The third metaphor used by Paul is the "hardworking farmer" (2 Timothy 2:6). The key attitude here is diligence. In the largely rural society of the ancient Mediterranean world, the work of the farmer and the importance of diligence would be readily understood. Lazy farmers cannot have successful harvests. A good farmer has to wake up every morning to work on his farm. He has to prepare the land, and ploughing the land is a back-breaking job. He has to plant the seeds, tends daily to the growing crops, and keep weeds and disease at bay. He has to ensure that there is adequate water supply and provide irrigation if necessary. Meanwhile he does not see immediate results of his labours and he needs much patience as he waits for the harvest.



The Diligent Farmer


PHOTO: The Diligent Farmer
The third metaphor used by Paul is the "hardworking farmer" (2 Timothy 2:6). The key attitude here is diligence. A good farmer has to wake up every morning to work on his farm. He has to prepare the land, and ploughing the land is a back-breaking job. He has to plant the seeds, tends daily to the growing crops, and keep weeds and disease at bay. He has to ensure that there is adequate water supply and provide irrigation if necessary.
Picture from Fotosearch Stock Photo, A Farmer Planting Rice in His Ricefield
http://1.bp.blogspot.com/-aWpR1SyPAio/Vc6260qZwrI/AAAAAAAAg8s/ZBjWtSoSuOk/s1600/k4603940.png
http://fscomps.fotosearch.com/bigcomps/CSP/CSP460/k4603940.jpg
http://www.fotosearch.com/CSP460/k4603940/



The Christian is expected to work hard and toil in the Lord's field if he is to expect a rich harvest. True, it is God who gives growth in His field, as Paul wrote to the Corinthians (1 Corinthians 3:6, 9). But Paul needed to plant the seed and Apollos needed to water the fields. We must avoid misunderstanding God's grace to the point that we become passive, powerless and fruitless Christians. God operates, but we must co-operate with Him with an active response in faith. Therefore Paul teaches that while "it is God who works in you to will and to act", you are to "work out your salvation with fear and trembling" (Philippians 2:12-13).



 It is God who works in you to will and to act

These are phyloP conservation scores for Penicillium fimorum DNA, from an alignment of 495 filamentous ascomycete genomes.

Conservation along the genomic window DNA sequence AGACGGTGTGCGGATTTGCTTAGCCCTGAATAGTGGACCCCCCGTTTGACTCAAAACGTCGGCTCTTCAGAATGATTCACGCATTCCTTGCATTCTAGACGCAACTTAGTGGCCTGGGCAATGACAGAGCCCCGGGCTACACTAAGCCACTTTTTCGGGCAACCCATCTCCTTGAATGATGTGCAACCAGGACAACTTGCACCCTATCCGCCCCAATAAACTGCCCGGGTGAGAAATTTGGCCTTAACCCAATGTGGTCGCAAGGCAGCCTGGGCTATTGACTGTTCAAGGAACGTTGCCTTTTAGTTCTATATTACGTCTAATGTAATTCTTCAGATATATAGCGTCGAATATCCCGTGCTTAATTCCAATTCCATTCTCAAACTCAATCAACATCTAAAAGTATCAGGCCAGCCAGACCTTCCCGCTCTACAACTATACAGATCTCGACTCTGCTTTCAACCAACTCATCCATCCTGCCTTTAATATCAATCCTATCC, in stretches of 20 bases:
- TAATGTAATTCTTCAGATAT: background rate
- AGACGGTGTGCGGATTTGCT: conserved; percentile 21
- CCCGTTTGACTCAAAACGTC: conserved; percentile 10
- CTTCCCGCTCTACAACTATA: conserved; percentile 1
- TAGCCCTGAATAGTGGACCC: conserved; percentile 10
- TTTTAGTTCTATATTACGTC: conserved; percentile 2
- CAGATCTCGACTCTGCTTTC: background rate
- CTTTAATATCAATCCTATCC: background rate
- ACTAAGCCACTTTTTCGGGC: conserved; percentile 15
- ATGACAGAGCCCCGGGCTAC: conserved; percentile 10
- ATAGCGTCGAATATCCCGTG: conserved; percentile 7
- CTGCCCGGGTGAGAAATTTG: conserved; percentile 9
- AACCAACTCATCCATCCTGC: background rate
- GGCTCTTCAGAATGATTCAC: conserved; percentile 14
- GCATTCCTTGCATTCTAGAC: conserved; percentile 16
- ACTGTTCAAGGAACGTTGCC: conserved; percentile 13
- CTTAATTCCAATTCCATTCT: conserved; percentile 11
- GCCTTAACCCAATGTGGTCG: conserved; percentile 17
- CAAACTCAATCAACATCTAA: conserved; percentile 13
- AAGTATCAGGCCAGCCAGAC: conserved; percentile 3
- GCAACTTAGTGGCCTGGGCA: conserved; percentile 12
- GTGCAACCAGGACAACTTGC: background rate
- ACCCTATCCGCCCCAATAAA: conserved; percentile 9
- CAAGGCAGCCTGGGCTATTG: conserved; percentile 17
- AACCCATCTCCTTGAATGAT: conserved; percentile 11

PHOTO: It is God who works in you to will and to act
The Christian is expected to work hard and toil in the Lord's field if he is to expect a rich harvest. We must avoid misunderstanding God's grace to the point that we become passive, powerless and fruitless Christians. God operates, but we must co-operate with Him with an active response in faith.
Picture from Dreamstime.com, Smiling farmer woman (Ioana Grecu) with agriculture tool
http://1.bp.blogspot.com/-zZDoKFEzFFE/Vc628kleeVI/AAAAAAAAg9c/wFhxLcCAooo/s1600/smiling-farmer-14841790-11.jpg
http://thumbs.dreamstime.com/x/smiling-farmer-14841790.jpg
http://www.dreamstime.com/stock-photo-smiling-farmer-image14841790


 It is God who works in you to will and to act


PHOTO: Paul teaches that while "it is God who works in you to will and to act", you are to "work out your salvation with fear and trembling" (Philippians 2:12-13).
Picture from Dreamstime.com, Sexy farmer (Ioana Grecu) with a shovel on her shoulder
http://3.bp.blogspot.com/-DrLhfdFEweo/Vc628s97nlI/AAAAAAAAg9Y/vl3W89QP3M8/s1600/sexy-farmer-shovel-14841770.jpg
http://thumbs.dreamstime.com/x/sexy-farmer-shovel-14841770.jpg
http://www.dreamstime.com/stock-photo-sexy-farmer-shovel-image14841770


 We should expect a farmer to prosper in business, to sow his fields


PHOTO: We should expect a farmer to prosper in business, to sow his fields and remains diligent till harvest. We expect a believer to be diligent to attain holiness.
Picture from Dreamstime.com, Tired farmer girl (Ioana Grecu) with a shovel in green field
http://3.bp.blogspot.com/-wxDHBjtMjXg/Vc629kzFWjI/AAAAAAAAg98/KhRgpJbmRmA/s1600/tired-farmer-14712447-1.jpg